Should South Korea get nukes to thwart the North? This former US Pacific fleet commander thinks so

North Korea lies just over this narrow river

North Korea in recent weeks said it has an ICBM — or long range missile — that can be tested at any time, raising fears that the rogue nation could hit the U.S. with a nuclear attack and decimate cities like Washington, New York and Los Angeles. 

Retired four-star admiral and former U.S. Pacific fleet commander James Lyons says the U.S. and South Korea need to discuss the nuclear option, adding that the U.S. should re-install tactical nukes on vessels deployed in the area, which would be capable of striking North Korea.

U.S. President Donald Trump has in the past suggested that both South Korea and Japan arm themselves with their own nukes, in a bid to make the North think twice before making threats. But the New York billionaire was met with a flurry of what critics called hysterical media reports — in both the United States and South Korea — predicting a gloom-and-doom nuclear arms race.

But Lyons believes South Korea should consider going nuclear.

We should discuss with South Korea the re-introduction of nuclear weapons, if North Korea does not cease its nuclear activity,” he told Borderless News Online.

Indeed, calls have been growing louder in South Korea to re-introduce Seoul’s nuclear program, which it abandoned in the 1970s. Some South Korean politicians have also called for a return of U.S. nukes in Korean territory, which were deployed in South Korea but removed in the early 1990s.

The administration of South Korean President Park Geun-hye has not gotten on board with this sentiment. And while polls conducted just after the North’s nuclear tests show public support for building a South Korean nuke program, others note that such sentiment dies down when tensions subside.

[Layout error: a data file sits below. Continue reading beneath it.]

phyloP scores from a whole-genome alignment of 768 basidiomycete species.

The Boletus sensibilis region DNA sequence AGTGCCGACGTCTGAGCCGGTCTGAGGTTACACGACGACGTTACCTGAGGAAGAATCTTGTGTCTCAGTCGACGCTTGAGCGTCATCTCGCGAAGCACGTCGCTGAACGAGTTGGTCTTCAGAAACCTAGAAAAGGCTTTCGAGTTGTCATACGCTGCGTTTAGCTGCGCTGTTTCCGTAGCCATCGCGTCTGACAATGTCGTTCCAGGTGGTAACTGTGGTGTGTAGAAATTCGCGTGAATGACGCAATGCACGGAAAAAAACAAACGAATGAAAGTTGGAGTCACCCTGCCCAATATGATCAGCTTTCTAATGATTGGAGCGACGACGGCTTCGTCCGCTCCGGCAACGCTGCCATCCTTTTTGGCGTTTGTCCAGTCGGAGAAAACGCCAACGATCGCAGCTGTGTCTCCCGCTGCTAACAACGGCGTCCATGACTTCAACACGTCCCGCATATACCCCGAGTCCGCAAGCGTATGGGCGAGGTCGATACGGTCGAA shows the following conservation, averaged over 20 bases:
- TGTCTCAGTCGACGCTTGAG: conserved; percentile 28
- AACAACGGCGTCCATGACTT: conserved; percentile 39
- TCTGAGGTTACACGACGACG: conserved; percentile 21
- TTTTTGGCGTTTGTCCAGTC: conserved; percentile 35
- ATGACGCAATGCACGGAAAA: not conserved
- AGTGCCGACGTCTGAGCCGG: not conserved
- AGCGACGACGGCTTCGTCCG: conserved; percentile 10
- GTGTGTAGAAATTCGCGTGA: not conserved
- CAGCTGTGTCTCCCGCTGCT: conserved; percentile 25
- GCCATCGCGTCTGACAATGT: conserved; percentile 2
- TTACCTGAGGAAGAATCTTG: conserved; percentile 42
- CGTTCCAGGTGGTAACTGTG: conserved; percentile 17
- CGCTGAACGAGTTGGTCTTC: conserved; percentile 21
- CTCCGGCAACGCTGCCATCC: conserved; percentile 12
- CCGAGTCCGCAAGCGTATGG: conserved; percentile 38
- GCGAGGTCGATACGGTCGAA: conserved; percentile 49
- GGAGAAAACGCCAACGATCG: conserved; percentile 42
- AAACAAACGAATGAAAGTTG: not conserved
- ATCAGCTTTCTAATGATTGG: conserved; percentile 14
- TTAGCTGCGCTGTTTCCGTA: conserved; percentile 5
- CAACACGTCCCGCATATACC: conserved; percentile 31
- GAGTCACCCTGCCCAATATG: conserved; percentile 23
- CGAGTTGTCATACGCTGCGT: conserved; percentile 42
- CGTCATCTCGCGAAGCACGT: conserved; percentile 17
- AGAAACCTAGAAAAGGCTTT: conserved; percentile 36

Still, Park is in the middle of being impeached on charges of corruption, and it remains an open question whether the next administration will consider a nuclear program.

Indeed, Seoul not only has the technology to build nukes, but also possesses the engineering and electronics know-how to construct a delivery system.  Some experts have argued that while the North may be able to build a nuclear weapon, delivering it – especially to the far away United States – is not as easy. That requires a whole other set of skills.  Still, others say that the North may already have developed those capabilities.

Lyons added that “all sanctions that did apply to Iran should be applied to North Korea,” noting the recently lifted sanctions that had crippled Iran’s economy and caused its currency to plummet. Sanctions levied on North Korea should include denied access to international financial institutions; individual travel restrictions; and the denial of visa applications for top government officials, he said.

“Further, we should re-install tactical nuclear weapons aboard our deployed
naval forces to raise the deterrence level,” he said.

Lyons also argued the White House should make clear that the new administration would pose no objections if Japan decided to go nuclear.

“We should let North Korea know that we are prepared not to voice any objections to a Japanese nuclear program,” he said.

But it remains unknown whether Japan would be on board with that, as public sentiment against nuclear weapons is stark in the only nation in history that has ever been on the receiving end of nuclear attack. Pacifism – especially when it comes to nuclear weapons – has been deeply ingrained in Japanese culture since the end of WWII. That remains the case even in the face of a North Korean threat.

Finally, if North Korea test fires an ICBM on a trajectory that is towards the U.S., it should be destroyed by using a combination of current anti-ballistic missile systems, such as the U.S. Navy’s Aegis SM-6 capability, the admiral said.

Aside from Lyons’s opinions, one might speculate that having South Korean nukes just 30 minutes away from the North could send a strong message that the US – and South Korea – are taking the North Korean nuclear threat seriously. Psychologically it means more than having nukes across an ocean. The nukes could hit North Korea much faster than from the U.S., as those would have to fly over an ocean before hitting North Korea. By that time Kim and his inner circle could escape to a friendly country.

At the same time, the boy King Kim Jong Un has proven to be unpredictable and brutal, having killed his own uncle. There’s no telling how he might react if nukes are deployed just miles away in South Korea.

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